fluent


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flu·ent

(flū'ent),
Relating to fluency.

fluent

/flu·ent/ (floo´int) flowing effortlessly; said of speech.

fluent

[flo̅o̅′ənt]
Etymology: L. fluens flowing
flowing effortlessly. It is said of speech.

fluency

(floo′ĕn-sē)
The ease and efficiency of speech; the production of speech without pauses, lapses, or hesitation.
fluent, adjective
References in classic literature ?
Their speech, though unintelligible to us, was fluent among themselves, and as they pointed to each other and uttered the word "Accala" many times over, we gathered that this was the name of the nation.
The Vicar soon abandoned the struggle; but the tutor, who spoke the most fluent and accomplished English, gallantly continued to pour it out to her until the ladies, to the manifest relief of all concerned, went up to the drawing-room.
Even this fluent discharge of Italian did not bring the soap at once, but there was a good reason for it.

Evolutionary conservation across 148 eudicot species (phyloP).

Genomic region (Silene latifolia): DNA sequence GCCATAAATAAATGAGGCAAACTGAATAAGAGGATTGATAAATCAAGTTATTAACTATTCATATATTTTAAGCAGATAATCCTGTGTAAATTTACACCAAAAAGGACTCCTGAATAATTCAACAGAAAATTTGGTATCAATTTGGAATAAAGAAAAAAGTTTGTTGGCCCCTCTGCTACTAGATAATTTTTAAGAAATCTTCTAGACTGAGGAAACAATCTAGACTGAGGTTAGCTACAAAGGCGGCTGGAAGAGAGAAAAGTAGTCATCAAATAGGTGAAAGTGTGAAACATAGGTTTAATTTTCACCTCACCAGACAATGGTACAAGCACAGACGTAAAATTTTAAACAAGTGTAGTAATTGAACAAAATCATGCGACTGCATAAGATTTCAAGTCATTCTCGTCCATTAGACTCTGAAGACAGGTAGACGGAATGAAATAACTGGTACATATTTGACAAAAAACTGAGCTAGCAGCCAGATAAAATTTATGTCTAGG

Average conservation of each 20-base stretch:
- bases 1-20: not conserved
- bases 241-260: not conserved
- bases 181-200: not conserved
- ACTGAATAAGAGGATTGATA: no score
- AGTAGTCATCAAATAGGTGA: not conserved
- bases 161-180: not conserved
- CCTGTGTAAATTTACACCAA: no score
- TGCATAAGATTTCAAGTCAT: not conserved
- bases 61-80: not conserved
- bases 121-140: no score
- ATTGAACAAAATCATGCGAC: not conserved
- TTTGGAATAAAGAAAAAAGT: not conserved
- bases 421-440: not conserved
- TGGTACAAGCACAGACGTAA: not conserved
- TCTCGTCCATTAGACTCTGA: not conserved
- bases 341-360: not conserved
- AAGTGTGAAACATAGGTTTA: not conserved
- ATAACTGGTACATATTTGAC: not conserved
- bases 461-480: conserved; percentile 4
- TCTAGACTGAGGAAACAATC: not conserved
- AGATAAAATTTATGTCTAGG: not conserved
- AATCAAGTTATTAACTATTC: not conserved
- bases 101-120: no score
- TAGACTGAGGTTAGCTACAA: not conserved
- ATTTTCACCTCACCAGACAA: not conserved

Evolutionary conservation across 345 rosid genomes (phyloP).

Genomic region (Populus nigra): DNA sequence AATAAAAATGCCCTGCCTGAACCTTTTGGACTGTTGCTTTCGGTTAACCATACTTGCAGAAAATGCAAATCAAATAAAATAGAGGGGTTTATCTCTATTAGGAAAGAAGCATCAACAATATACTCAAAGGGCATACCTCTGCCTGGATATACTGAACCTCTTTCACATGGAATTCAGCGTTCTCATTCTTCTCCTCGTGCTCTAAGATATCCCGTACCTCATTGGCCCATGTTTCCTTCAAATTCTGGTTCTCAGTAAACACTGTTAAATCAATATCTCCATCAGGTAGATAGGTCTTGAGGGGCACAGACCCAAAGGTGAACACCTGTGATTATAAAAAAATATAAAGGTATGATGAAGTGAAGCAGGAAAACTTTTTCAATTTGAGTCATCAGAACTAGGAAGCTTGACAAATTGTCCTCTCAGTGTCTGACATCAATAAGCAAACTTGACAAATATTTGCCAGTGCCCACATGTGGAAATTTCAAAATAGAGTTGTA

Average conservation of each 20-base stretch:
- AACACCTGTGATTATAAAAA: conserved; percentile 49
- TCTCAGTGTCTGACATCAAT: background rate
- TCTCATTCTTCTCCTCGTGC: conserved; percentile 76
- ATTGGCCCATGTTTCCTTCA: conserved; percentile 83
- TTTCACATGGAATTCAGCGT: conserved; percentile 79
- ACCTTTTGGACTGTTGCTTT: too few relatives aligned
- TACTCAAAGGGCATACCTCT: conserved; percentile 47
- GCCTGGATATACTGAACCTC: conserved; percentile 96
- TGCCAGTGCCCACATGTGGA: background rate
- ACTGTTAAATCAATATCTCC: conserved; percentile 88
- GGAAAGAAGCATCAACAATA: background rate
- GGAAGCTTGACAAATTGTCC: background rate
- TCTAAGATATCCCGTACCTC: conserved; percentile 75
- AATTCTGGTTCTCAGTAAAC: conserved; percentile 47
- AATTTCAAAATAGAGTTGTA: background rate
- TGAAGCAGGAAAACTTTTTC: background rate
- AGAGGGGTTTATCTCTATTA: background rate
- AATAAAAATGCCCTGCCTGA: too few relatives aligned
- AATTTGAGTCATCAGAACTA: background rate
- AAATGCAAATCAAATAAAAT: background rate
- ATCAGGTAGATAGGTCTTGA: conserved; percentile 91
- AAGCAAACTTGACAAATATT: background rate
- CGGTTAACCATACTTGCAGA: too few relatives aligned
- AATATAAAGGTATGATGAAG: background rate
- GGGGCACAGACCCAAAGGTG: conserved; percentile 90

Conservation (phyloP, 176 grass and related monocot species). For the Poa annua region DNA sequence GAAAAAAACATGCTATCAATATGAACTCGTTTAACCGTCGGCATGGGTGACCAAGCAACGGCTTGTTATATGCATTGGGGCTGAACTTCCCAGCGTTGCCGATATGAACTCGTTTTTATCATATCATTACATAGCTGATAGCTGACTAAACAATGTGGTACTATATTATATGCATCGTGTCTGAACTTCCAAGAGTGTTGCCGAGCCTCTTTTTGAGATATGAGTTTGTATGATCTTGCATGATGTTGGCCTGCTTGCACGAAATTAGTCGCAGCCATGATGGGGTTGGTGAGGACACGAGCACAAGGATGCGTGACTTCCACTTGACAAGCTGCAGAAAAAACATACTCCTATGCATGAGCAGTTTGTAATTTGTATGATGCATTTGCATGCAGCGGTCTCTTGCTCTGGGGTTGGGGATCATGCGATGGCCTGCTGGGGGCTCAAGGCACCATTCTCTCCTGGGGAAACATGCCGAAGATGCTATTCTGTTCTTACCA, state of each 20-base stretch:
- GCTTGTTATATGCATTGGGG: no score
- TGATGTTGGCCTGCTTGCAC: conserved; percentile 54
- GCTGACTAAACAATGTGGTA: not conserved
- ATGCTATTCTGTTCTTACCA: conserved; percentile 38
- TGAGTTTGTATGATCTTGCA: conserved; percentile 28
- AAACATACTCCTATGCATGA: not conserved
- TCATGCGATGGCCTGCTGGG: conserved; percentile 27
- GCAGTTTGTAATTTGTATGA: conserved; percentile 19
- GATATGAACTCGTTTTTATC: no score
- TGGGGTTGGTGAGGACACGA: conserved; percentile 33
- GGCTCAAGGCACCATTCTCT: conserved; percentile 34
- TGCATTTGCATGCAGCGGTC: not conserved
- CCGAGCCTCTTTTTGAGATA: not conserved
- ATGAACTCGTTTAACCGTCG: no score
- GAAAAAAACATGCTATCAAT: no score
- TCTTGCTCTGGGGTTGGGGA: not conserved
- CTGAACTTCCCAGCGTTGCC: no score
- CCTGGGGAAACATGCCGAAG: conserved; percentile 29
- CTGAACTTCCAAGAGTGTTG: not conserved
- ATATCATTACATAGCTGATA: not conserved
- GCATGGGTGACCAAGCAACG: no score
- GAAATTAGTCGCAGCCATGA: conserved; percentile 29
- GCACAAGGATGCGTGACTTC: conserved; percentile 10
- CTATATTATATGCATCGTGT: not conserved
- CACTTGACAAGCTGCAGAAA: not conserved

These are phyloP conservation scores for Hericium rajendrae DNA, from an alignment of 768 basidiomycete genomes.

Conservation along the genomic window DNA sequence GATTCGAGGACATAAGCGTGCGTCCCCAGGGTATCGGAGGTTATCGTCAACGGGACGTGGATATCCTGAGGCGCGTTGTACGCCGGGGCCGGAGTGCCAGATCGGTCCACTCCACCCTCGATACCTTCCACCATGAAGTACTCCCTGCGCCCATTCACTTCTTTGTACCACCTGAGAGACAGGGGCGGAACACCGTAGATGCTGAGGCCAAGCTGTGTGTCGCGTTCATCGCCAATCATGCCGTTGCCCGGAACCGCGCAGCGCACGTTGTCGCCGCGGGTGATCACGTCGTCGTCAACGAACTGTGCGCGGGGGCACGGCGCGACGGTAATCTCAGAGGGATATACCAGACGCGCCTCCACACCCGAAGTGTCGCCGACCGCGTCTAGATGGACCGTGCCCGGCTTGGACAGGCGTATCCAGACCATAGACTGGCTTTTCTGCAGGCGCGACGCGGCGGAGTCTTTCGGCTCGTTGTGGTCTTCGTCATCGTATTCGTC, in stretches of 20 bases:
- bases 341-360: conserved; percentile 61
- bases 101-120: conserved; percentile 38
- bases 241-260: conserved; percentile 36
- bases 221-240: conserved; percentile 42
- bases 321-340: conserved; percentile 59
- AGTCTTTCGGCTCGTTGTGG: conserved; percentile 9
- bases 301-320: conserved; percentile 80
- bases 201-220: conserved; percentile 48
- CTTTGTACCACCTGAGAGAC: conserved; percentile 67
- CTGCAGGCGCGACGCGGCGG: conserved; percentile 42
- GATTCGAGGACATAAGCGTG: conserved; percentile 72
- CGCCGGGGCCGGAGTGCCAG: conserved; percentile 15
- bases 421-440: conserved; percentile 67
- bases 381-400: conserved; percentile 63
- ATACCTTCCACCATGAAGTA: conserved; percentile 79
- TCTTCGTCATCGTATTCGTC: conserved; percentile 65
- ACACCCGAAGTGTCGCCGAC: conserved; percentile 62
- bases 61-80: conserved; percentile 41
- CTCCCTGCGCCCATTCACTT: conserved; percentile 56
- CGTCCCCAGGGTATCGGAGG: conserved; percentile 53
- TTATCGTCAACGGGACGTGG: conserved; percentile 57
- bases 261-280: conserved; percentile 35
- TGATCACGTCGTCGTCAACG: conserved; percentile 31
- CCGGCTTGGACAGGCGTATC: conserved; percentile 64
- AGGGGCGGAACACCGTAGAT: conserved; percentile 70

They cannot come at their ends by sending to Congress a learned, acute, and fluent speaker, if he be not one who, before he was appointed by the people to represent them, was appointed by Almighty God to stand for a fact,-- invincibly persuaded of that fact in himself,--so that the most confident and the most violent persons learn that here is resistance on which both impudence and terror are wasted, namely faith in a fact.
But this was not an easy thing to do, for Strickland was not a fluent talker.
The Spaniard spoke broken French, fluent but difficult to follow, and Philip managed to get on well enough with him.
Hilbery wished, for sentimental reasons, to introduce the recollections of a very fluent old lady, who had been brought up in the same village, but these Katharine decided must go.
The banker's speech was fluent, but it was also copious, and he used up an appreciable amount of time in brief meditative pauses.
He noted the strange contrast of primitive weapons and apparel, and the easy, fluent French which the man spoke.
Mosey was too fluent, and too fond of hearing the sound of her own eminently persuasive voice.
The Major looked at his watch, and rose--with fluent apologies for abruptly leaving the table.
It won't seem so hard by and by, dear," said Anne, who always felt the pain of her friends so keenly that she could not speak easy, fluent words of comforting.